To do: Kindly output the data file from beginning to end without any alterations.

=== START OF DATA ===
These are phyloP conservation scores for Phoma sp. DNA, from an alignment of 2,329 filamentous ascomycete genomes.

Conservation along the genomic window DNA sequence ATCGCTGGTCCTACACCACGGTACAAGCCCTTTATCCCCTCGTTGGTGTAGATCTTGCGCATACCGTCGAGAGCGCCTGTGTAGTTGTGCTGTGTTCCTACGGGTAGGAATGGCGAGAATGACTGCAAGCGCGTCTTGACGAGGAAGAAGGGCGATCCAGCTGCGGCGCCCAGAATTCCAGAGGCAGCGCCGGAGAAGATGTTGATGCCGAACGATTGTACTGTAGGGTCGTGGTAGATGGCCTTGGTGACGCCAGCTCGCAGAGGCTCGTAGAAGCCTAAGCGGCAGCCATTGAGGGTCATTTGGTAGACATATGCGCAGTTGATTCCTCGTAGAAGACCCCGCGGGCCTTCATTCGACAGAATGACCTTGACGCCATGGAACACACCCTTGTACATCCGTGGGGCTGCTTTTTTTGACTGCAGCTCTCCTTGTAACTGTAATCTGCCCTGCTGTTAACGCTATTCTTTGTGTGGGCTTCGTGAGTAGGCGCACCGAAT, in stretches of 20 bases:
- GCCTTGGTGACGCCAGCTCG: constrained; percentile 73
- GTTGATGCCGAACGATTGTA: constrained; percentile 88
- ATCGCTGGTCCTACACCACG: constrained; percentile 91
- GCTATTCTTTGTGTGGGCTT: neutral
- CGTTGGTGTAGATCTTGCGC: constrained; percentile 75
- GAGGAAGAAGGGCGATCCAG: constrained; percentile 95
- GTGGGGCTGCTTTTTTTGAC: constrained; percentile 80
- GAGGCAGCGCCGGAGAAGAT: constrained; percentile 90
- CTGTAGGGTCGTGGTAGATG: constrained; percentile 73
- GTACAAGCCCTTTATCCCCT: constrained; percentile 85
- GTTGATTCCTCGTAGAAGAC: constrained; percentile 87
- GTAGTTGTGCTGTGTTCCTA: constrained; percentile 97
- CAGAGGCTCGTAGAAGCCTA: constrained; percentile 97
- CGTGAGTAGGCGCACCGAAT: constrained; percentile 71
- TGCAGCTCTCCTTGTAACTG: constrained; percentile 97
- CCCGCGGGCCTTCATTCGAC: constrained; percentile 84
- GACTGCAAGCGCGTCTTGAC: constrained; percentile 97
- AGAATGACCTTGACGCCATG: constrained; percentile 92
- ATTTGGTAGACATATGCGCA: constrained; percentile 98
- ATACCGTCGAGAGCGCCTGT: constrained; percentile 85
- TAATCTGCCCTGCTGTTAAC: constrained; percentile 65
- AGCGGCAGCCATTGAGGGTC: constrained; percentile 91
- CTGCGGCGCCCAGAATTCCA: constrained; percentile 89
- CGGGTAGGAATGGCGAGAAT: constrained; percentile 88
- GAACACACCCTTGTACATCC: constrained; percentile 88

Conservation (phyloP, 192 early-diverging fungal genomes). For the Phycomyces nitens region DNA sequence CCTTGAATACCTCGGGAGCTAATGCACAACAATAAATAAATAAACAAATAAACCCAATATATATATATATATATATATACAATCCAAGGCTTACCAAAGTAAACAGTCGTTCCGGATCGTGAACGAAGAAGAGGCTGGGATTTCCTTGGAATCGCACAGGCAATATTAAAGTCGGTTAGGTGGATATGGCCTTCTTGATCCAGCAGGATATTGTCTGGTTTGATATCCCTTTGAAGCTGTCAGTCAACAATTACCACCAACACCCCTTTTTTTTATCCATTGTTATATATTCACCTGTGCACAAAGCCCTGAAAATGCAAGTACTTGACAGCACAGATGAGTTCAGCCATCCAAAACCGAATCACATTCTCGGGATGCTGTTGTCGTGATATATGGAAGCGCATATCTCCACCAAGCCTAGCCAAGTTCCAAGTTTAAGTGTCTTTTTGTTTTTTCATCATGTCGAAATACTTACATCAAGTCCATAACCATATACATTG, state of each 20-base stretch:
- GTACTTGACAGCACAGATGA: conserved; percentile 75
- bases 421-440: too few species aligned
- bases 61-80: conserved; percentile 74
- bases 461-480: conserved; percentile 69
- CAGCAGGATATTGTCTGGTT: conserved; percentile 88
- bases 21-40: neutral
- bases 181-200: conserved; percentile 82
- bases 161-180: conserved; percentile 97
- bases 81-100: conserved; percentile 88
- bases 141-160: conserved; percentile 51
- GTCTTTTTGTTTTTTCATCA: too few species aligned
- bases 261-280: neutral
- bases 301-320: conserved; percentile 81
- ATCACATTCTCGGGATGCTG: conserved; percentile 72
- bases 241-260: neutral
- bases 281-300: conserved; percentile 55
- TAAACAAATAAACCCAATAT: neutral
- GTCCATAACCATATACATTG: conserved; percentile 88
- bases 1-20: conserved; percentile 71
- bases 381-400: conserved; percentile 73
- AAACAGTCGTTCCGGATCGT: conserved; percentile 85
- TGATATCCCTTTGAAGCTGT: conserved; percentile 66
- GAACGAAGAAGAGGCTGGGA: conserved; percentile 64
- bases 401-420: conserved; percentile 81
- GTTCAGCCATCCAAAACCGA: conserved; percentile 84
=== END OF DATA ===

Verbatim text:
These are phyloP conservation scores for Phoma sp. DNA, from an alignment of 2,329 filamentous ascomycete genomes.

Conservation along the genomic window DNA sequence ATCGCTGGTCCTACACCACGGTACAAGCCCTTTATCCCCTCGTTGGTGTAGATCTTGCGCATACCGTCGAGAGCGCCTGTGTAGTTGTGCTGTGTTCCTACGGGTAGGAATGGCGAGAATGACTGCAAGCGCGTCTTGACGAGGAAGAAGGGCGATCCAGCTGCGGCGCCCAGAATTCCAGAGGCAGCGCCGGAGAAGATGTTGATGCCGAACGATTGTACTGTAGGGTCGTGGTAGATGGCCTTGGTGACGCCAGCTCGCAGAGGCTCGTAGAAGCCTAAGCGGCAGCCATTGAGGGTCATTTGGTAGACATATGCGCAGTTGATTCCTCGTAGAAGACCCCGCGGGCCTTCATTCGACAGAATGACCTTGACGCCATGGAACACACCCTTGTACATCCGTGGGGCTGCTTTTTTTGACTGCAGCTCTCCTTGTAACTGTAATCTGCCCTGCTGTTAACGCTATTCTTTGTGTGGGCTTCGTGAGTAGGCGCACCGAAT, in stretches of 20 bases:
- GCCTTGGTGACGCCAGCTCG: constrained; percentile 73
- GTTGATGCCGAACGATTGTA: constrained; percentile 88
- ATCGCTGGTCCTACACCACG: constrained; percentile 91
- GCTATTCTTTGTGTGGGCTT: neutral
- CGTTGGTGTAGATCTTGCGC: constrained; percentile 75
- GAGGAAGAAGGGCGATCCAG: constrained; percentile 95
- GTGGGGCTGCTTTTTTTGAC: constrained; percentile 80
- GAGGCAGCGCCGGAGAAGAT: constrained; percentile 90
- CTGTAGGGTCGTGGTAGATG: constrained; percentile 73
- GTACAAGCCCTTTATCCCCT: constrained; percentile 85
- GTTGATTCCTCGTAGAAGAC: constrained; percentile 87
- GTAGTTGTGCTGTGTTCCTA: constrained; percentile 97
- CAGAGGCTCGTAGAAGCCTA: constrained; percentile 97
- CGTGAGTAGGCGCACCGAAT: constrained; percentile 71
- TGCAGCTCTCCTTGTAACTG: constrained; percentile 97
- CCCGCGGGCCTTCATTCGAC: constrained; percentile 84
- GACTGCAAGCGCGTCTTGAC: constrained; percentile 97
- AGAATGACCTTGACGCCATG: constrained; percentile 92
- ATTTGGTAGACATATGCGCA: constrained; percentile 98
- ATACCGTCGAGAGCGCCTGT: constrained; percentile 85
- TAATCTGCCCTGCTGTTAAC: constrained; percentile 65
- AGCGGCAGCCATTGAGGGTC: constrained; percentile 91
- CTGCGGCGCCCAGAATTCCA: constrained; percentile 89
- CGGGTAGGAATGGCGAGAAT: constrained; percentile 88
- GAACACACCCTTGTACATCC: constrained; percentile 88

Conservation (phyloP, 192 early-diverging fungal genomes). For the Phycomyces nitens region DNA sequence CCTTGAATACCTCGGGAGCTAATGCACAACAATAAATAAATAAACAAATAAACCCAATATATATATATATATATATATACAATCCAAGGCTTACCAAAGTAAACAGTCGTTCCGGATCGTGAACGAAGAAGAGGCTGGGATTTCCTTGGAATCGCACAGGCAATATTAAAGTCGGTTAGGTGGATATGGCCTTCTTGATCCAGCAGGATATTGTCTGGTTTGATATCCCTTTGAAGCTGTCAGTCAACAATTACCACCAACACCCCTTTTTTTTATCCATTGTTATATATTCACCTGTGCACAAAGCCCTGAAAATGCAAGTACTTGACAGCACAGATGAGTTCAGCCATCCAAAACCGAATCACATTCTCGGGATGCTGTTGTCGTGATATATGGAAGCGCATATCTCCACCAAGCCTAGCCAAGTTCCAAGTTTAAGTGTCTTTTTGTTTTTTCATCATGTCGAAATACTTACATCAAGTCCATAACCATATACATTG, state of each 20-base stretch:
- GTACTTGACAGCACAGATGA: conserved; percentile 75
- bases 421-440: too few species aligned
- bases 61-80: conserved; percentile 74
- bases 461-480: conserved; percentile 69
- CAGCAGGATATTGTCTGGTT: conserved; percentile 88
- bases 21-40: neutral
- bases 181-200: conserved; percentile 82
- bases 161-180: conserved; percentile 97
- bases 81-100: conserved; percentile 88
- bases 141-160: conserved; percentile 51
- GTCTTTTTGTTTTTTCATCA: too few species aligned
- bases 261-280: neutral
- bases 301-320: conserved; percentile 81
- ATCACATTCTCGGGATGCTG: conserved; percentile 72
- bases 241-260: neutral
- bases 281-300: conserved; percentile 55
- TAAACAAATAAACCCAATAT: neutral
- GTCCATAACCATATACATTG: conserved; percentile 88
- bases 1-20: conserved; percentile 71
- bases 381-400: conserved; percentile 73
- AAACAGTCGTTCCGGATCGT: conserved; percentile 85
- TGATATCCCTTTGAAGCTGT: conserved; percentile 66
- GAACGAAGAAGAGGCTGGGA: conserved; percentile 64
- bases 401-420: conserved; percentile 81
- GTTCAGCCATCCAAAACCGA: conserved; percentile 84